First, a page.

3. In this Pythagorean association a rigid ethico-religious rule of life was enjoined. "A period of probation, during which the fitness of the candidate was tested, preceded admission into the society. The disciples were bound for a long time to mute obedience, and to unconditional subjection to the authority of the traditional teaching (autos epha): strict self-examination was required from all; it was forbidden to propagate the doctrines of the sect among the people." The members of the society were divided into classes, according to the extent of their initiation into the Pythagorean "orgies." Nothing certain is known regarding the names given to these classes, the terms Esoteric, and Exoteric, are usually employed to distinguish them.{1} They exercised themselves in gymnastics and music. They had their meals in common (sussitia), and they were subject to certain rules as to diet; for example, they were forbidden to eat beans, fish, or flesh. Hunting was not allowed amongst them.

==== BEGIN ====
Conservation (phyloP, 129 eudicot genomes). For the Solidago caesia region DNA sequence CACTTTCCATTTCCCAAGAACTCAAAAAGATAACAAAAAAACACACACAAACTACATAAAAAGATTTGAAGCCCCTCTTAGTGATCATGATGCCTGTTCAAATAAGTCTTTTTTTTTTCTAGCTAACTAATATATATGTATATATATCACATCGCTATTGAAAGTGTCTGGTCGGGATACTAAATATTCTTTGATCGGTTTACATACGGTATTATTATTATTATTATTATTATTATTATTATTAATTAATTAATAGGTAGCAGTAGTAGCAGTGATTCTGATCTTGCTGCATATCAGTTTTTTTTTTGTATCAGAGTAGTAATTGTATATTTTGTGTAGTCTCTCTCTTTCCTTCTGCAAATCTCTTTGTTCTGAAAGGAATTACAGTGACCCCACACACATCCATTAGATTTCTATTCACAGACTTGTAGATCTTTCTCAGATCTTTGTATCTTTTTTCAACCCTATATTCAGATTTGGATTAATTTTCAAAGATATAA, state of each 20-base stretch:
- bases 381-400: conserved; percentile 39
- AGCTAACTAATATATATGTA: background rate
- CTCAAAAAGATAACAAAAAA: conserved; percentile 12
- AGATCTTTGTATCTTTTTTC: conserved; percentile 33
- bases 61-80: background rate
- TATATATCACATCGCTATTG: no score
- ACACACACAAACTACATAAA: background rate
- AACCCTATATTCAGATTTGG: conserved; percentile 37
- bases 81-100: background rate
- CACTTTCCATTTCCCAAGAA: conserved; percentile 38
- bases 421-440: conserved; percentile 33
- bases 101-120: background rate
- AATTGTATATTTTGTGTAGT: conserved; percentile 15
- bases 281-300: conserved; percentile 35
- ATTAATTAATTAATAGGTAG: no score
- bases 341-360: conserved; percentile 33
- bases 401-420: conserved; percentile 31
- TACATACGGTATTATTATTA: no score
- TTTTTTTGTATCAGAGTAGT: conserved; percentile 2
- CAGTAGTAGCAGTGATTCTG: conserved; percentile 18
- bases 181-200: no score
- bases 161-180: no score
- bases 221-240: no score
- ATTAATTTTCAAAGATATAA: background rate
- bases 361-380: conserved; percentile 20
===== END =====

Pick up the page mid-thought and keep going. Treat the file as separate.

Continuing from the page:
4. In politics the Pythagorean sect belonged to the aristocratic party. Hence the Pythagorean doctrines gained supporters among the aristocratic classes in many Italian cities, and secured for the aristocratic party a certain intellectual standing. But these aristocratic leanings excited the opposition of the democratic party, and brought about the final extinction of the sect. Pythagoras himself, it is said, after twenty years' residence at Crotona, was expelled by a rival party under Cylon, and forced to retire to Metapontum, where he died soon after. The attacks of the democratic party on the Pythagoreans were renewed in subsequent times. A century after the death of Pythagoras, the Pythagoreans of Crotona were attacked by the "Cylonites" during a conference in the "house of Milo ;" the house was set on fire, and all perished, with the exception of Archippus of Tarentum and Lysis. Soon after this the political importance and power of the Pythagoreans in Italy came to an end; in the time of Plato, however, the Pythagorean Archytas was at the head of the administration in Tarentum.